Reasons For The Rebound
Well that didn't take long! After two days of selling and an awful lot of talk about the end of the economic world as we know it, stocks bounced on Tuesday and are furthering gains in the early going on Wednesday.
So what gives, you ask? Why did we see panic selling one moment and then a spirited rebound the next? From my seat there are a handful of reasons for the schizophrenic behavior in the markets. Cutting to the chase, it appears (a) some reality on the BREXIT front is settling in (b) there is talk of coordinated global central bank intervention, (c) the U.S. economic GDP data wasn't half bad, and (d) technical buying was triggered when the S&P 500 crossed key levels.
Let's start with the sigh of relief. First there was the anti-Brexit rally in Trafalgar Square yesterday. While the rally itself probably wasn't responsible for a bounce in global stocks, the talk regarding the reality of how a BREXIT might work may have. First, traders realized that Friday's vote was not legally binding. It was merely a public referendum on the issue.
In order for the U.K. to actually leave the EU, there would have to be formal notification of the desire to leave given to the EU. And before that happens, apparently the U.K. Parliament needs to vote on the issue.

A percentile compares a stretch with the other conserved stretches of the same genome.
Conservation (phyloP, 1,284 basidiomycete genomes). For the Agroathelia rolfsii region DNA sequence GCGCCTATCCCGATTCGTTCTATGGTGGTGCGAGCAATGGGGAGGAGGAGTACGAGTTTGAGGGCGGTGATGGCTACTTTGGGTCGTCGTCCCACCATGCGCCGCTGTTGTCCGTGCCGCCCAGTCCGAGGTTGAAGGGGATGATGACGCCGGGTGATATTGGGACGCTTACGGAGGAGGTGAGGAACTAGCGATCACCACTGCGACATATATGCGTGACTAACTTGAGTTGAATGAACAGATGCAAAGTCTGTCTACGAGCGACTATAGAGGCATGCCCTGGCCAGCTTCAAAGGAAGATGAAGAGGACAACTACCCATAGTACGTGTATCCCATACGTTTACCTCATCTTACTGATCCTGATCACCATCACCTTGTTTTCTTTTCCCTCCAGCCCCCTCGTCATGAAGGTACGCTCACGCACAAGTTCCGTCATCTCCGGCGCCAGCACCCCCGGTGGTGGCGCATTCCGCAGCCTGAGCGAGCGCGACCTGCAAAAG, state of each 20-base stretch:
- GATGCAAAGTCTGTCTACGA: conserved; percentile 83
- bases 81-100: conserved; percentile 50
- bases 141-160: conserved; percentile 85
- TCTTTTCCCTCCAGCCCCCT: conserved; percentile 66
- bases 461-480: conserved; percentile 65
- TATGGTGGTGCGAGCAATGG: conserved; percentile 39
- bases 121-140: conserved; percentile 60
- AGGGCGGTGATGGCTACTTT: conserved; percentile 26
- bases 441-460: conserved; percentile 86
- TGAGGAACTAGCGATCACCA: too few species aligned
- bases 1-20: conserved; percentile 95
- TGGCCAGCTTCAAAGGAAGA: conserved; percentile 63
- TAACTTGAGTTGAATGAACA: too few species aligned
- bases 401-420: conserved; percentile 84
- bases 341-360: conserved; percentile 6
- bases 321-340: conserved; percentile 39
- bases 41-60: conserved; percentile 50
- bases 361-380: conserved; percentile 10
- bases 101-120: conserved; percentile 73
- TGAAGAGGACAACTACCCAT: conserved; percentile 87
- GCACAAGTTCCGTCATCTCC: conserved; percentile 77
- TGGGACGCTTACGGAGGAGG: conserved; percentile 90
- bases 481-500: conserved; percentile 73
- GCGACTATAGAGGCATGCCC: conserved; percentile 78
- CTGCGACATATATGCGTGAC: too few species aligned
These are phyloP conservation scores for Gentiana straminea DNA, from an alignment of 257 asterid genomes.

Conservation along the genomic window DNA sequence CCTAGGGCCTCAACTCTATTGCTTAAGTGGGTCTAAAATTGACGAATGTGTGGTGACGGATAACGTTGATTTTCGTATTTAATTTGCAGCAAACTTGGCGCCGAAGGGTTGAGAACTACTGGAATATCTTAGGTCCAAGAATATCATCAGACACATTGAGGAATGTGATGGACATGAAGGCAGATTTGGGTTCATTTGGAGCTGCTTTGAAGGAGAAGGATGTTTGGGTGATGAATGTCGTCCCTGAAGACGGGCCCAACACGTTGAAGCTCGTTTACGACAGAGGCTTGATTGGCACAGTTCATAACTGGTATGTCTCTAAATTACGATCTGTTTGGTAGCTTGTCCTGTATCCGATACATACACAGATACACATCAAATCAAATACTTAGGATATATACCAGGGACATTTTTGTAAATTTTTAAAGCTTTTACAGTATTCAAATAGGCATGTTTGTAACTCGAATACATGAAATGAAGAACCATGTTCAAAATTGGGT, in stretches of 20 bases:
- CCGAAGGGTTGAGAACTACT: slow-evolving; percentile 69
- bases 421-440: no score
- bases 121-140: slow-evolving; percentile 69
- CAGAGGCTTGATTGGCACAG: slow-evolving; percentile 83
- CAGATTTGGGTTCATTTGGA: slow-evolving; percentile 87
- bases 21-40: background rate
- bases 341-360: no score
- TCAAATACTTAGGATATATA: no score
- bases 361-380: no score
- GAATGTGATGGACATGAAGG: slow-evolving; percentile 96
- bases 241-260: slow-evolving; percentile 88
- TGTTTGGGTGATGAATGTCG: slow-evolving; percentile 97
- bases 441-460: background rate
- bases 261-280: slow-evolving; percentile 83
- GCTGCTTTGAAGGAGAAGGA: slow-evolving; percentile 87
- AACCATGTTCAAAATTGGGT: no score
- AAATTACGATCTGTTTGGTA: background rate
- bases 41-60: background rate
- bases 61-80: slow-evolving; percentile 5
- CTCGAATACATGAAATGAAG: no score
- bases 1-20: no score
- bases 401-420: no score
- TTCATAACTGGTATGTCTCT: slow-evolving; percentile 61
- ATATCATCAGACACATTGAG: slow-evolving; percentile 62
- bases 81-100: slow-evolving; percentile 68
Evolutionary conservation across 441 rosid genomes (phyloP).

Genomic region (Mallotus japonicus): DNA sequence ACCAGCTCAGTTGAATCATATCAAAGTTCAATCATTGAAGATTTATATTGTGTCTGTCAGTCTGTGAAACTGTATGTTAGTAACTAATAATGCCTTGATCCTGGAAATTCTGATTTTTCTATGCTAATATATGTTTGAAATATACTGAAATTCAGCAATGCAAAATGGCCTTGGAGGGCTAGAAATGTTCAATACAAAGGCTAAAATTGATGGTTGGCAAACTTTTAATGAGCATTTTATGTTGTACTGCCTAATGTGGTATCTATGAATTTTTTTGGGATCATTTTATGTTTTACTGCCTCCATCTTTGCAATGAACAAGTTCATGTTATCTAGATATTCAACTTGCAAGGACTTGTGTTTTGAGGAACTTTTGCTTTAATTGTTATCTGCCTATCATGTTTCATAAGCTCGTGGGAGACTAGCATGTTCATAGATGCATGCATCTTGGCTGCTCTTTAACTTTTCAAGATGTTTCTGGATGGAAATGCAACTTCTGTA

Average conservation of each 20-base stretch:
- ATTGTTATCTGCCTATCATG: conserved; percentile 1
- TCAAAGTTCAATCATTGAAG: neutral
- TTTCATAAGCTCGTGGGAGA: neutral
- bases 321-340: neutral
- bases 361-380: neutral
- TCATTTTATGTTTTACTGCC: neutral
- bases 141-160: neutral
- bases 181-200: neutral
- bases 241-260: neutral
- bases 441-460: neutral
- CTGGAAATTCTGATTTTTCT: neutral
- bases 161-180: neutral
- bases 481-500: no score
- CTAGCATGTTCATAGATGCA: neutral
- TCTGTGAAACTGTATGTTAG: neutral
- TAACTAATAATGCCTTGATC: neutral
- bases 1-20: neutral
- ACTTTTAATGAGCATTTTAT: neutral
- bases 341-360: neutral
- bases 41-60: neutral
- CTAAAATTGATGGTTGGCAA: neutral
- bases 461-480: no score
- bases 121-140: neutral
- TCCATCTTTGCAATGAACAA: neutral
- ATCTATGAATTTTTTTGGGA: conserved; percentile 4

As such, there was all kinds of talk about how long these moves could take and the obstacles standing in the way of the actual BREXIT such as issues with Scotland and Northern Ireland. Then when you factor in the issue of what is being called a "REGREXIT" and Britain's history of voting more than once on important issues, suddenly the future didn't look so dark.
Central Bankers Mounting Their White Horses
Next comes the idea that the global central bankers of the world are going to do everything in their power to ensure that all of their efforts over the last several years don't go down in flames due to the world's growing distaste for establishment politics.
It started with Super Mario. As I tweeted yesterday morning, ECB President said Tuesday...
You knew it was coming... Draghi: "We can benefit from alignment of policies..."— Sowell Management (@Sowell_MS) June 28, 2016
Draghi went on to talk about the importance of global central bankers employing coordinated efforts to, in essence, keep things from getting out of hand.